With support from the Hub, energy efficiency experts Green Mole have developed a solution which could revolutionise home EV charging and are expecting to increase sales by £100k over 2022.
By 2030, no new petrol and diesel cars and vans will be on sale in the UK, as part of a push towards a zero carbon economy; instead, electric and hybrid vehicles will have taken over.
To support this change the UK needs a robust, easily accessible charging infrastructure, says Lisa Furlong, director of energy efficiency specialists Green Mole, and that means being able to charge vehicles from the convenience of your home own.
However, at the moment, she explains, just 57% of people have access to off-street parking, which makes charging an EV more awkward and ownership less attractive. Instead, they have to rely on public charging stations, such as bays on public roads and in car parks, or trail a charging cable from their house across the pavement, which can be a potential trip hazard.
Not only is home charging more convenient but it also allows people to choose their own tariffs, with Green Mole’s research showing it can be as much as five times more expensive using a third-party facility. It’s a way of future proofing your home, says Lisa, while freeing up more public charging points.
“People want the convenience of being able to charge from their own home,” she explains. “There simply isn’t enough on-street charging for people who live in flats or don’t have a house with a driveway.”
To solve the problem, Green Mole developed their own EV charging technology, the Electric Vehicle Charging Channel (EVCC), which uses a simple but strong covered channel cut into the pavement, to take the charging lead from the house to the kerbside.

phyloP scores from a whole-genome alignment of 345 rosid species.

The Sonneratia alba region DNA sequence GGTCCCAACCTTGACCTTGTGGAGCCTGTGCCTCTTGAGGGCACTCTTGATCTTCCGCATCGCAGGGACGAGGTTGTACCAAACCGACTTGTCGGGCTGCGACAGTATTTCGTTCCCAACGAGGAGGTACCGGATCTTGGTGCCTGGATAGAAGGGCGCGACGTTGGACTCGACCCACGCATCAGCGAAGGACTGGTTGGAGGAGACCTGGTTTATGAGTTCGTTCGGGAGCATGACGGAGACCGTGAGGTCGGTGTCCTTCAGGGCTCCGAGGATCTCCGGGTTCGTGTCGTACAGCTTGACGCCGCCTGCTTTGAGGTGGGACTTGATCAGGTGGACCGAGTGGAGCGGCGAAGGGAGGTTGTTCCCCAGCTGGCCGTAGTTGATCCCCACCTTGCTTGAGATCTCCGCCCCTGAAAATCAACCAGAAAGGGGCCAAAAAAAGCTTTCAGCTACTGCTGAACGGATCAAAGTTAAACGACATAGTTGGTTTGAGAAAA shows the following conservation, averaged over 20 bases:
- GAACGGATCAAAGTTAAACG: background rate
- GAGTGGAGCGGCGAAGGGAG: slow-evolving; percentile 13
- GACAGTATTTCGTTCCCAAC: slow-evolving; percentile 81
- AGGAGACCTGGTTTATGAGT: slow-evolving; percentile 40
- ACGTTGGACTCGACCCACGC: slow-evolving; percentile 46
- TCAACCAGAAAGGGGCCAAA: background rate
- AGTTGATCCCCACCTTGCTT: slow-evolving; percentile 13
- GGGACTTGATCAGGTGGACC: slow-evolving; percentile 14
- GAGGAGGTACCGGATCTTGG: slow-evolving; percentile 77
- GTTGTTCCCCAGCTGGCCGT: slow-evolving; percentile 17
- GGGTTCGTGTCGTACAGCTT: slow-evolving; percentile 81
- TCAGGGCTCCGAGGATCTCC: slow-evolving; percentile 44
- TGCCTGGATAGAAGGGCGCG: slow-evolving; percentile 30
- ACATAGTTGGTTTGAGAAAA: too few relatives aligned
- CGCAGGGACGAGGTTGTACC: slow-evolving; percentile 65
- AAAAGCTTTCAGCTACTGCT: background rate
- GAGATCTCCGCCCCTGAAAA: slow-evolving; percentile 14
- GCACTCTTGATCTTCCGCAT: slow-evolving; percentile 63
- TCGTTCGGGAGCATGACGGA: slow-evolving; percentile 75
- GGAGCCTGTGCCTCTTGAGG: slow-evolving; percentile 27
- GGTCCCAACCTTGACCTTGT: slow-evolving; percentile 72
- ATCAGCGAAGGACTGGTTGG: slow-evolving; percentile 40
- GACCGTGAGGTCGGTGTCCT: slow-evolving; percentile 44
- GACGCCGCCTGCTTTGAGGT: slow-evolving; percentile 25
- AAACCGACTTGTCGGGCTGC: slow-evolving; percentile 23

A demonstration model was installed at the University of Salford, which Green Mole had worked with before on several other projects. To help take the product to market, Lisa tapped into an on-going collaboration with the Business Green Hub and began working with Innovation advisor Karen Dudley.
“The next step was to develop a strong commercialisation strategy,” explains Karen, “and together we developed a project brief covering the type of R&D support the business needed, which we sent out to all our University partners.”
Lisa decided to continue working with the University of Salford, and to help the partnership develop met another member of the Hub team, Innovation Development Manager, Claire Cornes.
“Being embedded in the University, Claire has a fantastic knowledge and understanding of the different departments and faculties and was able to facilitate the collaboration and help us find the expertise we needed,” explains Lisa.
As a result, Green Mole began working with Studio Salford, the University’s creative hub. Karen then worked with the business on a successful application for an Innovation Voucher, which funded work on a new brand identity for the charger, as well as creating a new digital presence and video tailored to their target market.
Innovation Vouchers are available to SMEs across Greater Manchester and can be used to access the expertise a business needs to innovate and grow.
“The funding and support from the Hub gave us the impetus we needed to really kick start our marketing campaign,” says Lisa.
“It was great to be able to partner with organisations that already have such a great track record of working with industry, not just from the practical side but because it also added to the product’s credibility.”
The EVCC was officially launched in October 2021 and has been installed by both a Welsh and an English county council.
“We are now getting daily enquiries and there’s a clear demand from local authorities, who are still working out their EV strategies” adds Lisa. “We’re confident that things are really going to grow from here, especially as people become more aware of EVs and the push towards a low carbon economy.”
Looking ahead, Green Mole is expecting to increase sales by £100k over 2022 and is on the path to recruit up to an additional four roles over the next 12 months.